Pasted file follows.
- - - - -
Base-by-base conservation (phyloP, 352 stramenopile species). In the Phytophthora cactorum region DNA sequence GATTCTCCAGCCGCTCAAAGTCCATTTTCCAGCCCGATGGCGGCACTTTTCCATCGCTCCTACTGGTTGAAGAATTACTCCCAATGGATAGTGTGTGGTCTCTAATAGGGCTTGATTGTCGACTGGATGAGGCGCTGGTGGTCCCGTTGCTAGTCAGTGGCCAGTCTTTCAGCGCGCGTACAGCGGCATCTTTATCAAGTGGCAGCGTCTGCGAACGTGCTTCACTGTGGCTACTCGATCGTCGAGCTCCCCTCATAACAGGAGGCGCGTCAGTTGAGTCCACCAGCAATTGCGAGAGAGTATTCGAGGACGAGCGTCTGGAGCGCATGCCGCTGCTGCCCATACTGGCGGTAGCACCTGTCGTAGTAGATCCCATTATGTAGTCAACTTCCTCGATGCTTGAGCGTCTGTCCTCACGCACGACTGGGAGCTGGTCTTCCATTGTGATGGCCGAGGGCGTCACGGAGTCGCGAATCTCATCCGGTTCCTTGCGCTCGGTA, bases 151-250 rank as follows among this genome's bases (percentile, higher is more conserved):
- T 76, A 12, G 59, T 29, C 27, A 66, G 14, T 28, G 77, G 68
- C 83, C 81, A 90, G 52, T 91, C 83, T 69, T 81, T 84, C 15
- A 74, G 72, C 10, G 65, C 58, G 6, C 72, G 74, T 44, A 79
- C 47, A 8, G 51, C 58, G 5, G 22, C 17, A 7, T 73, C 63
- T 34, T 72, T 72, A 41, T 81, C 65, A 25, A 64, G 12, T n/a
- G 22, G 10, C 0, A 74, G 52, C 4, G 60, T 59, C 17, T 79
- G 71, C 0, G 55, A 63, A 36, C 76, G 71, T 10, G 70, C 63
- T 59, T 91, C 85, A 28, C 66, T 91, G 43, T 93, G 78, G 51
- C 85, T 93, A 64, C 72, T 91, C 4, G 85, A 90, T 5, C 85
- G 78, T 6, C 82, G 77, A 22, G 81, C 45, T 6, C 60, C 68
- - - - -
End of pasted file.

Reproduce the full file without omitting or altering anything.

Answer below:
Base-by-base conservation (phyloP, 352 stramenopile species). In the Phytophthora cactorum region DNA sequence GATTCTCCAGCCGCTCAAAGTCCATTTTCCAGCCCGATGGCGGCACTTTTCCATCGCTCCTACTGGTTGAAGAATTACTCCCAATGGATAGTGTGTGGTCTCTAATAGGGCTTGATTGTCGACTGGATGAGGCGCTGGTGGTCCCGTTGCTAGTCAGTGGCCAGTCTTTCAGCGCGCGTACAGCGGCATCTTTATCAAGTGGCAGCGTCTGCGAACGTGCTTCACTGTGGCTACTCGATCGTCGAGCTCCCCTCATAACAGGAGGCGCGTCAGTTGAGTCCACCAGCAATTGCGAGAGAGTATTCGAGGACGAGCGTCTGGAGCGCATGCCGCTGCTGCCCATACTGGCGGTAGCACCTGTCGTAGTAGATCCCATTATGTAGTCAACTTCCTCGATGCTTGAGCGTCTGTCCTCACGCACGACTGGGAGCTGGTCTTCCATTGTGATGGCCGAGGGCGTCACGGAGTCGCGAATCTCATCCGGTTCCTTGCGCTCGGTA, bases 151-250 rank as follows among this genome's bases (percentile, higher is more conserved):
- T 76, A 12, G 59, T 29, C 27, A 66, G 14, T 28, G 77, G 68
- C 83, C 81, A 90, G 52, T 91, C 83, T 69, T 81, T 84, C 15
- A 74, G 72, C 10, G 65, C 58, G 6, C 72, G 74, T 44, A 79
- C 47, A 8, G 51, C 58, G 5, G 22, C 17, A 7, T 73, C 63
- T 34, T 72, T 72, A 41, T 81, C 65, A 25, A 64, G 12, T n/a
- G 22, G 10, C 0, A 74, G 52, C 4, G 60, T 59, C 17, T 79
- G 71, C 0, G 55, A 63, A 36, C 76, G 71, T 10, G 70, C 63
- T 59, T 91, C 85, A 28, C 66, T 91, G 43, T 93, G 78, G 51
- C 85, T 93, A 64, C 72, T 91, C 4, G 85, A 90, T 5, C 85
- G 78, T 6, C 82, G 77, A 22, G 81, C 45, T 6, C 60, C 68